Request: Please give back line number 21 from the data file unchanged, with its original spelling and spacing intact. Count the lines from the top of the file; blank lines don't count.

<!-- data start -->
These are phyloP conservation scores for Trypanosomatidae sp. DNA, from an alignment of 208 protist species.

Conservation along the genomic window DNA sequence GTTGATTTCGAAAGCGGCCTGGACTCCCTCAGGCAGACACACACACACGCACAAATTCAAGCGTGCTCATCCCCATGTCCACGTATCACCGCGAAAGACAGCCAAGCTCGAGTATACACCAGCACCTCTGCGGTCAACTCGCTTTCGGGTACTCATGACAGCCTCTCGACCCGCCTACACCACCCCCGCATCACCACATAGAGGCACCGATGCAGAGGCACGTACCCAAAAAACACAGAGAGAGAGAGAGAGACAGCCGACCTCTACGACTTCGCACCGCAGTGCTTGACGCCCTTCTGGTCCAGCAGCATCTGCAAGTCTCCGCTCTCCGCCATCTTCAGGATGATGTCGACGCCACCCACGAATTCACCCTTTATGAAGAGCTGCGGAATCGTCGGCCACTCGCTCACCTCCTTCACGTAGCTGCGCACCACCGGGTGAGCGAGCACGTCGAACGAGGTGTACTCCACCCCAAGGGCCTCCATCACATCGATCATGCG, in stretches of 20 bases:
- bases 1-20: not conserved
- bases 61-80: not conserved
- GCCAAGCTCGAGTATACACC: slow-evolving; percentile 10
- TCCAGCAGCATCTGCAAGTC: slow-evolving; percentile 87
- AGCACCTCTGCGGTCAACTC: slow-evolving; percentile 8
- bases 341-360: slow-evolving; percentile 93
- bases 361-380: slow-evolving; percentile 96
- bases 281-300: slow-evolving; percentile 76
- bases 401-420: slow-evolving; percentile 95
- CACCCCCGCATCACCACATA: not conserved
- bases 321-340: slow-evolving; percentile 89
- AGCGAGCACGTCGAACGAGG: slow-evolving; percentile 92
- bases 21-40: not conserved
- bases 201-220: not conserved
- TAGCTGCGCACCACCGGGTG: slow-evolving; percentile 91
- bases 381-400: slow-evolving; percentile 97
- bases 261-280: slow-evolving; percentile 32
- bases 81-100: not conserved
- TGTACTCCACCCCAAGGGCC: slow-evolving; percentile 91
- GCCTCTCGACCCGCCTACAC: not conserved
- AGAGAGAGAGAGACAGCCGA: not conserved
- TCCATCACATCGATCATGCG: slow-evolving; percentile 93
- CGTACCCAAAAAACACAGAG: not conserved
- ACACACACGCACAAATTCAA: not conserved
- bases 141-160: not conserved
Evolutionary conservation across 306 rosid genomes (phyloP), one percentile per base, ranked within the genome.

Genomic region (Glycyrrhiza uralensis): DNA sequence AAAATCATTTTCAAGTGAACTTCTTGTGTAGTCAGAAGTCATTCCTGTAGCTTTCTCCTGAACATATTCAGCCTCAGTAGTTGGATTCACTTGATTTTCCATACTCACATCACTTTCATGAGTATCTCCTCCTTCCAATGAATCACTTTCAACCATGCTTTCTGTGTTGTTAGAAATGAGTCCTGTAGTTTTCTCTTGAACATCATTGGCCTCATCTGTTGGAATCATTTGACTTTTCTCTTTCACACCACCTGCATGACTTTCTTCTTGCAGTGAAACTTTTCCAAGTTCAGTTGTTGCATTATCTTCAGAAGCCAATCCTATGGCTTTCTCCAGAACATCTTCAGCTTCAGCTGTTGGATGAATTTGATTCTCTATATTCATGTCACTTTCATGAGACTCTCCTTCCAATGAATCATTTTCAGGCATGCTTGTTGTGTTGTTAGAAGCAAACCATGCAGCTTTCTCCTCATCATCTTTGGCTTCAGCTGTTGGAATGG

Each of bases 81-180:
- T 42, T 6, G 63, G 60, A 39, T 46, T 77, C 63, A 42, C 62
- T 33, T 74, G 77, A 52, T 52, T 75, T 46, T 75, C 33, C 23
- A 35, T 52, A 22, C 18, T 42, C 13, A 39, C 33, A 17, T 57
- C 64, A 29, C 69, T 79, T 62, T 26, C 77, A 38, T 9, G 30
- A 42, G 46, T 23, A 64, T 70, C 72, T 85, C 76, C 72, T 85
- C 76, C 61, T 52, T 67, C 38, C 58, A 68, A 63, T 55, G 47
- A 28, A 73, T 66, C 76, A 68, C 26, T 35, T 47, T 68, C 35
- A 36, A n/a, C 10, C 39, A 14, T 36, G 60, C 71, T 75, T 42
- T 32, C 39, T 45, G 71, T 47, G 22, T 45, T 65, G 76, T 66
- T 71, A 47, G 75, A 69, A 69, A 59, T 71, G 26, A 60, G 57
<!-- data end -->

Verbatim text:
- TGTACTCCACCCCAAGGGCC: slow-evolving; percentile 91